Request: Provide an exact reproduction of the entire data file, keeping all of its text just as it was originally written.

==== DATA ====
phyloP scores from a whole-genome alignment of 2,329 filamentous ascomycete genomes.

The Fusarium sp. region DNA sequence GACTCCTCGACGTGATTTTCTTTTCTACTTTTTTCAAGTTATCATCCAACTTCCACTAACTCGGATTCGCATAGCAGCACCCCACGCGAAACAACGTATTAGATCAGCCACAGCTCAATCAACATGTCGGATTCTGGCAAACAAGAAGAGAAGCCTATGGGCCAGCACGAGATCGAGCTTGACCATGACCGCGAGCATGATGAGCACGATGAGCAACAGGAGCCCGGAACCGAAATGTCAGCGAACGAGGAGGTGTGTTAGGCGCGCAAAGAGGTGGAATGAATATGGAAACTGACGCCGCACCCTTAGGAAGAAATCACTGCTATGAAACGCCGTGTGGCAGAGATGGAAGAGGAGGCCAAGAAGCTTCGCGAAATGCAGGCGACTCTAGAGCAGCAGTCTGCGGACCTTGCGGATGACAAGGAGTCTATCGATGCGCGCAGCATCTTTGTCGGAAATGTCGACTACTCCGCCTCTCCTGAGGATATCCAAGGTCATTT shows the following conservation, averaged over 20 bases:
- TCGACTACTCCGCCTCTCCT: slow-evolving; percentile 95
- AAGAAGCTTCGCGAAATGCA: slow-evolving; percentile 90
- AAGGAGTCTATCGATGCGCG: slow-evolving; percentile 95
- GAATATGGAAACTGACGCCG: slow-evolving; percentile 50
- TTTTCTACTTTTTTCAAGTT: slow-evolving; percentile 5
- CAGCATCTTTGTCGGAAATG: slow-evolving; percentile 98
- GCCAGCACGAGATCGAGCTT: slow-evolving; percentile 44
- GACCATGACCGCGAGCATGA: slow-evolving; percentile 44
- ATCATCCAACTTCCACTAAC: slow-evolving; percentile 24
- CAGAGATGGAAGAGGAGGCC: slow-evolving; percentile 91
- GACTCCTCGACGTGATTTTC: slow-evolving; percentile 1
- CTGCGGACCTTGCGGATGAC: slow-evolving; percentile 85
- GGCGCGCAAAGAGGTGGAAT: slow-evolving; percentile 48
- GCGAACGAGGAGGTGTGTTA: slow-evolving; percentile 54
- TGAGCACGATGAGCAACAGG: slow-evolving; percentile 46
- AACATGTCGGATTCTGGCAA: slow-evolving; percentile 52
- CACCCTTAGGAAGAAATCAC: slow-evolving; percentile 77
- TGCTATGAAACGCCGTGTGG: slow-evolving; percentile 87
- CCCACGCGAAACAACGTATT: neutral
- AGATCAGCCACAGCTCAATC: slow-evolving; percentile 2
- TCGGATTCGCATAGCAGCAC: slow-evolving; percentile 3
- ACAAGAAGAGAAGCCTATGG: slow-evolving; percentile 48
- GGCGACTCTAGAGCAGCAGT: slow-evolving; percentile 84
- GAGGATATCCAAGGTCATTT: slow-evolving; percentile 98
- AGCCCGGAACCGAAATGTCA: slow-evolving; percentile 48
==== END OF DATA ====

phyloP scores from a whole-genome alignment of 2,329 filamentous ascomycete genomes.

The Fusarium sp. region DNA sequence GACTCCTCGACGTGATTTTCTTTTCTACTTTTTTCAAGTTATCATCCAACTTCCACTAACTCGGATTCGCATAGCAGCACCCCACGCGAAACAACGTATTAGATCAGCCACAGCTCAATCAACATGTCGGATTCTGGCAAACAAGAAGAGAAGCCTATGGGCCAGCACGAGATCGAGCTTGACCATGACCGCGAGCATGATGAGCACGATGAGCAACAGGAGCCCGGAACCGAAATGTCAGCGAACGAGGAGGTGTGTTAGGCGCGCAAAGAGGTGGAATGAATATGGAAACTGACGCCGCACCCTTAGGAAGAAATCACTGCTATGAAACGCCGTGTGGCAGAGATGGAAGAGGAGGCCAAGAAGCTTCGCGAAATGCAGGCGACTCTAGAGCAGCAGTCTGCGGACCTTGCGGATGACAAGGAGTCTATCGATGCGCGCAGCATCTTTGTCGGAAATGTCGACTACTCCGCCTCTCCTGAGGATATCCAAGGTCATTT shows the following conservation, averaged over 20 bases:
- TCGACTACTCCGCCTCTCCT: slow-evolving; percentile 95
- AAGAAGCTTCGCGAAATGCA: slow-evolving; percentile 90
- AAGGAGTCTATCGATGCGCG: slow-evolving; percentile 95
- GAATATGGAAACTGACGCCG: slow-evolving; percentile 50
- TTTTCTACTTTTTTCAAGTT: slow-evolving; percentile 5
- CAGCATCTTTGTCGGAAATG: slow-evolving; percentile 98
- GCCAGCACGAGATCGAGCTT: slow-evolving; percentile 44
- GACCATGACCGCGAGCATGA: slow-evolving; percentile 44
- ATCATCCAACTTCCACTAAC: slow-evolving; percentile 24
- CAGAGATGGAAGAGGAGGCC: slow-evolving; percentile 91
- GACTCCTCGACGTGATTTTC: slow-evolving; percentile 1
- CTGCGGACCTTGCGGATGAC: slow-evolving; percentile 85
- GGCGCGCAAAGAGGTGGAAT: slow-evolving; percentile 48
- GCGAACGAGGAGGTGTGTTA: slow-evolving; percentile 54
- TGAGCACGATGAGCAACAGG: slow-evolving; percentile 46
- AACATGTCGGATTCTGGCAA: slow-evolving; percentile 52
- CACCCTTAGGAAGAAATCAC: slow-evolving; percentile 77
- TGCTATGAAACGCCGTGTGG: slow-evolving; percentile 87
- CCCACGCGAAACAACGTATT: neutral
- AGATCAGCCACAGCTCAATC: slow-evolving; percentile 2
- TCGGATTCGCATAGCAGCAC: slow-evolving; percentile 3
- ACAAGAAGAGAAGCCTATGG: slow-evolving; percentile 48
- GGCGACTCTAGAGCAGCAGT: slow-evolving; percentile 84
- GAGGATATCCAAGGTCATTT: slow-evolving; percentile 98
- AGCCCGGAACCGAAATGTCA: slow-evolving; percentile 48